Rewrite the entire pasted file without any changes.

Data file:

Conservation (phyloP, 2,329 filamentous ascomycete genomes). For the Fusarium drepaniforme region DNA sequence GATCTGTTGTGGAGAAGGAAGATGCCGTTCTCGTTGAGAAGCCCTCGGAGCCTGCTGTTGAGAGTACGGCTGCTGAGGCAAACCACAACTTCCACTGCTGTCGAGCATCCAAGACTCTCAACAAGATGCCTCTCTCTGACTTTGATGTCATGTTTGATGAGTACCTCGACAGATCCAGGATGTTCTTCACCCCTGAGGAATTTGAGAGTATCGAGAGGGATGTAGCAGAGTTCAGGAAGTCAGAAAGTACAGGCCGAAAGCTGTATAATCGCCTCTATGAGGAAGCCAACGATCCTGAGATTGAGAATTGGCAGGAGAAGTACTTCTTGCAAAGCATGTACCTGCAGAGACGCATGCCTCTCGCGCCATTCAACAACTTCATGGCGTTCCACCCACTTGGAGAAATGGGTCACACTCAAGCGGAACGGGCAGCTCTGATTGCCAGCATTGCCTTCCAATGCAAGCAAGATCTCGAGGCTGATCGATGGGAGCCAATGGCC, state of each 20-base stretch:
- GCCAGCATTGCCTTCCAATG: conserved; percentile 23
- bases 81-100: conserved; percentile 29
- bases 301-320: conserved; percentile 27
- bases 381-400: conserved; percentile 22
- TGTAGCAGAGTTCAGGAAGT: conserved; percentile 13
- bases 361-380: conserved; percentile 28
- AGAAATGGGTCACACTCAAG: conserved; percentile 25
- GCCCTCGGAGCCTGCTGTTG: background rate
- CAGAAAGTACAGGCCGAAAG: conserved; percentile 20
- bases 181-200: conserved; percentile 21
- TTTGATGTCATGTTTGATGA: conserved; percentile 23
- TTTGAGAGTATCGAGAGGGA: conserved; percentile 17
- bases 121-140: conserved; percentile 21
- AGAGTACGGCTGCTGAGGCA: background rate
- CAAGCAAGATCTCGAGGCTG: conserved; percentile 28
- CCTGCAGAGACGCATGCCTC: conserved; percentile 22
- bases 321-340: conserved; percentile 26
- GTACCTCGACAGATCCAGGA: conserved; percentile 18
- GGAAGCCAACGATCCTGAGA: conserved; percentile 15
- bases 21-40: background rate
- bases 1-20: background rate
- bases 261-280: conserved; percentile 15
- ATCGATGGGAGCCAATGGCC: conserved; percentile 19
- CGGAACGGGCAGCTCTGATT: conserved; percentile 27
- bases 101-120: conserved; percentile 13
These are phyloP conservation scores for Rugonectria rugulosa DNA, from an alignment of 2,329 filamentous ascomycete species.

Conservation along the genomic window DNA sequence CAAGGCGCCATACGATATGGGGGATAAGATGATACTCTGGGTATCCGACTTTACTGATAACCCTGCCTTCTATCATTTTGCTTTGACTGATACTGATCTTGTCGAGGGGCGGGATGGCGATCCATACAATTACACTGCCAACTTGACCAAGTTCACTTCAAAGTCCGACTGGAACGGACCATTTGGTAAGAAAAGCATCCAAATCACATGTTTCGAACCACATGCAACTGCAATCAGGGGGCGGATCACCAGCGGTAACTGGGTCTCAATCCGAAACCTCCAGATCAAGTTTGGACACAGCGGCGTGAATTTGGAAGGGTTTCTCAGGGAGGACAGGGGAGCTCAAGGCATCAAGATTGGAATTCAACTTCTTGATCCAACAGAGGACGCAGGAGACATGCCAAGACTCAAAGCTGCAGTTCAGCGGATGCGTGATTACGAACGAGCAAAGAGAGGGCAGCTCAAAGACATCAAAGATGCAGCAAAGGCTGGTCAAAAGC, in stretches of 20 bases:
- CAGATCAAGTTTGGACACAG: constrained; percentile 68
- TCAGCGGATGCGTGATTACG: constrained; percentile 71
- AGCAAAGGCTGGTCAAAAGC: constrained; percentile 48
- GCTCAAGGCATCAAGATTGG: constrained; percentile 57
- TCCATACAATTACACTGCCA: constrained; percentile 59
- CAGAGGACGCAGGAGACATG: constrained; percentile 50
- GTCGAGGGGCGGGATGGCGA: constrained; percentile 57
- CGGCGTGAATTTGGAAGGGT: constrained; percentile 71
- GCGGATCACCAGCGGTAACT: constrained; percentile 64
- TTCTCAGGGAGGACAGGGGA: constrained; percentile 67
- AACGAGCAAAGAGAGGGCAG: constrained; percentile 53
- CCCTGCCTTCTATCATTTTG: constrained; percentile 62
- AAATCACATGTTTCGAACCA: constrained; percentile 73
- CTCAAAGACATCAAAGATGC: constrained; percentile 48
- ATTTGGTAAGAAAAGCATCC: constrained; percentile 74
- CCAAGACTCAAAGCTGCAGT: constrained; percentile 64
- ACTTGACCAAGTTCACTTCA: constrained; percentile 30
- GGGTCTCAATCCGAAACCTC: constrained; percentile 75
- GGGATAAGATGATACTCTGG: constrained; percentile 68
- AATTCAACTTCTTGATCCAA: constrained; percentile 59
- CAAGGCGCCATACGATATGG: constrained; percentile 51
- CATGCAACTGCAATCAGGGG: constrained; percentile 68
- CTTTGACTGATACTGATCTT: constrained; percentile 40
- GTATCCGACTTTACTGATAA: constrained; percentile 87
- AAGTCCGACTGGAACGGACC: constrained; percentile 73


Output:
Conservation (phyloP, 2,329 filamentous ascomycete genomes). For the Fusarium drepaniforme region DNA sequence GATCTGTTGTGGAGAAGGAAGATGCCGTTCTCGTTGAGAAGCCCTCGGAGCCTGCTGTTGAGAGTACGGCTGCTGAGGCAAACCACAACTTCCACTGCTGTCGAGCATCCAAGACTCTCAACAAGATGCCTCTCTCTGACTTTGATGTCATGTTTGATGAGTACCTCGACAGATCCAGGATGTTCTTCACCCCTGAGGAATTTGAGAGTATCGAGAGGGATGTAGCAGAGTTCAGGAAGTCAGAAAGTACAGGCCGAAAGCTGTATAATCGCCTCTATGAGGAAGCCAACGATCCTGAGATTGAGAATTGGCAGGAGAAGTACTTCTTGCAAAGCATGTACCTGCAGAGACGCATGCCTCTCGCGCCATTCAACAACTTCATGGCGTTCCACCCACTTGGAGAAATGGGTCACACTCAAGCGGAACGGGCAGCTCTGATTGCCAGCATTGCCTTCCAATGCAAGCAAGATCTCGAGGCTGATCGATGGGAGCCAATGGCC, state of each 20-base stretch:
- GCCAGCATTGCCTTCCAATG: conserved; percentile 23
- bases 81-100: conserved; percentile 29
- bases 301-320: conserved; percentile 27
- bases 381-400: conserved; percentile 22
- TGTAGCAGAGTTCAGGAAGT: conserved; percentile 13
- bases 361-380: conserved; percentile 28
- AGAAATGGGTCACACTCAAG: conserved; percentile 25
- GCCCTCGGAGCCTGCTGTTG: background rate
- CAGAAAGTACAGGCCGAAAG: conserved; percentile 20
- bases 181-200: conserved; percentile 21
- TTTGATGTCATGTTTGATGA: conserved; percentile 23
- TTTGAGAGTATCGAGAGGGA: conserved; percentile 17
- bases 121-140: conserved; percentile 21
- AGAGTACGGCTGCTGAGGCA: background rate
- CAAGCAAGATCTCGAGGCTG: conserved; percentile 28
- CCTGCAGAGACGCATGCCTC: conserved; percentile 22
- bases 321-340: conserved; percentile 26
- GTACCTCGACAGATCCAGGA: conserved; percentile 18
- GGAAGCCAACGATCCTGAGA: conserved; percentile 15
- bases 21-40: background rate
- bases 1-20: background rate
- bases 261-280: conserved; percentile 15
- ATCGATGGGAGCCAATGGCC: conserved; percentile 19
- CGGAACGGGCAGCTCTGATT: conserved; percentile 27
- bases 101-120: conserved; percentile 13
These are phyloP conservation scores for Rugonectria rugulosa DNA, from an alignment of 2,329 filamentous ascomycete species.

Conservation along the genomic window DNA sequence CAAGGCGCCATACGATATGGGGGATAAGATGATACTCTGGGTATCCGACTTTACTGATAACCCTGCCTTCTATCATTTTGCTTTGACTGATACTGATCTTGTCGAGGGGCGGGATGGCGATCCATACAATTACACTGCCAACTTGACCAAGTTCACTTCAAAGTCCGACTGGAACGGACCATTTGGTAAGAAAAGCATCCAAATCACATGTTTCGAACCACATGCAACTGCAATCAGGGGGCGGATCACCAGCGGTAACTGGGTCTCAATCCGAAACCTCCAGATCAAGTTTGGACACAGCGGCGTGAATTTGGAAGGGTTTCTCAGGGAGGACAGGGGAGCTCAAGGCATCAAGATTGGAATTCAACTTCTTGATCCAACAGAGGACGCAGGAGACATGCCAAGACTCAAAGCTGCAGTTCAGCGGATGCGTGATTACGAACGAGCAAAGAGAGGGCAGCTCAAAGACATCAAAGATGCAGCAAAGGCTGGTCAAAAGC, in stretches of 20 bases:
- CAGATCAAGTTTGGACACAG: constrained; percentile 68
- TCAGCGGATGCGTGATTACG: constrained; percentile 71
- AGCAAAGGCTGGTCAAAAGC: constrained; percentile 48
- GCTCAAGGCATCAAGATTGG: constrained; percentile 57
- TCCATACAATTACACTGCCA: constrained; percentile 59
- CAGAGGACGCAGGAGACATG: constrained; percentile 50
- GTCGAGGGGCGGGATGGCGA: constrained; percentile 57
- CGGCGTGAATTTGGAAGGGT: constrained; percentile 71
- GCGGATCACCAGCGGTAACT: constrained; percentile 64
- TTCTCAGGGAGGACAGGGGA: constrained; percentile 67
- AACGAGCAAAGAGAGGGCAG: constrained; percentile 53
- CCCTGCCTTCTATCATTTTG: constrained; percentile 62
- AAATCACATGTTTCGAACCA: constrained; percentile 73
- CTCAAAGACATCAAAGATGC: constrained; percentile 48
- ATTTGGTAAGAAAAGCATCC: constrained; percentile 74
- CCAAGACTCAAAGCTGCAGT: constrained; percentile 64
- ACTTGACCAAGTTCACTTCA: constrained; percentile 30
- GGGTCTCAATCCGAAACCTC: constrained; percentile 75
- GGGATAAGATGATACTCTGG: constrained; percentile 68
- AATTCAACTTCTTGATCCAA: constrained; percentile 59
- CAAGGCGCCATACGATATGG: constrained; percentile 51
- CATGCAACTGCAATCAGGGG: constrained; percentile 68
- CTTTGACTGATACTGATCTT: constrained; percentile 40
- GTATCCGACTTTACTGATAA: constrained; percentile 87
- AAGTCCGACTGGAACGGACC: constrained; percentile 73